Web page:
Darren Wilson lawyer talks about his future in policing
One day after Darren Wilson resigned from the Ferguson Police Department, city officials say he's receiving no severance. His attorney says the resignation was prompted by safety concerns, while protesters on the streets say his departure has left them unmoved.
Officer Darren Wilson started negotiations to leave the Ferguson Police Department the day after the grand jury announced that he would not be indicted in the case of the shooting death of unarmed teen Michael Brown. Wilson made his final decision Saturday after a phone call from Ferguson's police chief, according to Neil Bruntrager. Wilson's attorney says he was with him when Wilson received the call.
"They got some intelligence that there were going to be some targets at the Ferguson Police Department," said Bruntrager. "And the minute he said that, he also indicated that his resignation might alleviate some of those threats."
By "targets," Bruntrager meant there was reason to believe "it was going to be violent (in) nature."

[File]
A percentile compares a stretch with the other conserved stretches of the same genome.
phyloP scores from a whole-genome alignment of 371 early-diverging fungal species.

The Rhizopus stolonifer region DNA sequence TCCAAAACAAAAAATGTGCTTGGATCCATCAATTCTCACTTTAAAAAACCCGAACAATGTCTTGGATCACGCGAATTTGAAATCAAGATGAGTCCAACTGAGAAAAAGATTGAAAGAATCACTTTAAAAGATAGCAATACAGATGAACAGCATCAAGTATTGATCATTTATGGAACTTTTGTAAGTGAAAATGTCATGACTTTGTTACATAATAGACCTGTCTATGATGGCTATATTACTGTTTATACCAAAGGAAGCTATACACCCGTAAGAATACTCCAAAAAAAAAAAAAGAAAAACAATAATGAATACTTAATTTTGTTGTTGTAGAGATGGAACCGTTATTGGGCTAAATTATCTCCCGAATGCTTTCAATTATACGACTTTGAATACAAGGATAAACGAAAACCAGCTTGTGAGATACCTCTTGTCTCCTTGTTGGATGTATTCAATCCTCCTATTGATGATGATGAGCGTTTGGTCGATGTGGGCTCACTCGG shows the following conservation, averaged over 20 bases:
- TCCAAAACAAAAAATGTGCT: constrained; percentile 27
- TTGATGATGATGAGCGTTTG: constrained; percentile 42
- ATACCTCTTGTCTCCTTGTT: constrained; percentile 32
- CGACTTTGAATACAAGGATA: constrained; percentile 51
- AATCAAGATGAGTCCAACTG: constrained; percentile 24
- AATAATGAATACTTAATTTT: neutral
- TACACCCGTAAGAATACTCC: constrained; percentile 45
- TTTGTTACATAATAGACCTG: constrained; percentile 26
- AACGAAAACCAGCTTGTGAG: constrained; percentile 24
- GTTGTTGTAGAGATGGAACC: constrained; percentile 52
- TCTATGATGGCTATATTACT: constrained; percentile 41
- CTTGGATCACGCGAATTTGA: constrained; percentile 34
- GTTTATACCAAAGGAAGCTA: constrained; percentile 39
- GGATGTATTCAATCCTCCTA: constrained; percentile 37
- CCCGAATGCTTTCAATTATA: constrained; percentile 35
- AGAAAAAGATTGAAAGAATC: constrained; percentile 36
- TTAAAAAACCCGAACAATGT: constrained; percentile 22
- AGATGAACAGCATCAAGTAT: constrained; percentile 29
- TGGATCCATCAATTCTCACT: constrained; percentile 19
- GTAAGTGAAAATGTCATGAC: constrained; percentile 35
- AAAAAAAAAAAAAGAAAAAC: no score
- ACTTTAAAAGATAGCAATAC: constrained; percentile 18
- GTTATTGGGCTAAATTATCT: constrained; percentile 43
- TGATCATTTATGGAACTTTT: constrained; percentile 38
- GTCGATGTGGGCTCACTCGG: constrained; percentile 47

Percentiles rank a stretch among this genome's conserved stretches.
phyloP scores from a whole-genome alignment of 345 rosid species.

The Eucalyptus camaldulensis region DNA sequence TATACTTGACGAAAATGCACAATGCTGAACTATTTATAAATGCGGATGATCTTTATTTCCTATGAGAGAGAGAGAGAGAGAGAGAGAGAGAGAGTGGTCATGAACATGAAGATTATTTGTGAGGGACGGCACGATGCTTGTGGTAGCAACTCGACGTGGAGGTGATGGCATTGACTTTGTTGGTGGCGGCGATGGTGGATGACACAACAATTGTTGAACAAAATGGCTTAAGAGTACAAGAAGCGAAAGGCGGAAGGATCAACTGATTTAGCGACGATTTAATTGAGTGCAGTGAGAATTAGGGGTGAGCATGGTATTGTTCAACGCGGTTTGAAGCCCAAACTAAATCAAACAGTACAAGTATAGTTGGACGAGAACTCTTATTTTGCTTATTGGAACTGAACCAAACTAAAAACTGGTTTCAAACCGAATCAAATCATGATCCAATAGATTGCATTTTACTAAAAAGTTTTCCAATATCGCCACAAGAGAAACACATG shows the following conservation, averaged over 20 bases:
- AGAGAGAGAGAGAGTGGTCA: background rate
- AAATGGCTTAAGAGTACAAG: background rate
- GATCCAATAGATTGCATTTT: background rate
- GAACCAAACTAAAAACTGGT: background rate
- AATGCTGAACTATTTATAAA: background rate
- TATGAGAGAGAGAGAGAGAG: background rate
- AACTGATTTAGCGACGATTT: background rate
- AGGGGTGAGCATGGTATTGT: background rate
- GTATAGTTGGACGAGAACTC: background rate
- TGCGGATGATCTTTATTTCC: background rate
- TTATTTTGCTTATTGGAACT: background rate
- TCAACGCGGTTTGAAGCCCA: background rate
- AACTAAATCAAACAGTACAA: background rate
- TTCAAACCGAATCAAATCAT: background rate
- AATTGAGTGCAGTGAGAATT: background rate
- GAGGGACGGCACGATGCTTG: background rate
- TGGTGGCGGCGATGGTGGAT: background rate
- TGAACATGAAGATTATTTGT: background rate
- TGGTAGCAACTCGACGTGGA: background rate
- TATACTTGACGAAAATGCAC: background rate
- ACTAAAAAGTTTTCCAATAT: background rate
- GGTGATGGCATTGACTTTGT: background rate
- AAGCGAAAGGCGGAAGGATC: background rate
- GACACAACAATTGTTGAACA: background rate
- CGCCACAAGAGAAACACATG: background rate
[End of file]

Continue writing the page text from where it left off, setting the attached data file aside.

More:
In his resignation statement, Wilson said: "It was my hope to continue in police work but the safety of other police officers and the community is of paramount importance to me. It is my hope that my resignation will allow the community to heal."
Overnight, news of the resignation did little to quiet the smaller but still vocal group of protesters outside the Ferguson police department.
"You took somebody's life...they took your job. You can go find another job. You can't get the life back," shouted one protester.
Michael Brown's parents appeared at a church service Sunday with Reverend Al Sharpton, who called Wilson's resignation irrelevant to the protests.
"It was not about Darren Wilson's job, it was about Michael Brown's justice," said Sharpton.
A show of solidarity with the Ferguson protesters even made it to the football field today when a few St. Louis Rams players entered the stadium with raised arms.
It's become a symbol of the Ferguson protesters' chant, "hands up, don't shoot."
Attorney Bruntrager said Wilson knows the controversy that cost him his career will follow him, and made it hard for him to consider a return to police work.
"I don't think he's ruled that out, but I think its unlikely and I think he realizes that," said Bruntrager. "He would become a lightning rod for activity and that's not what he wants to do."
Wilson's attorney said in the phone call, Ferguson Police Chief Tom Jackson never used the word resignation. According to the attorney, Wilson's decision was his alone.
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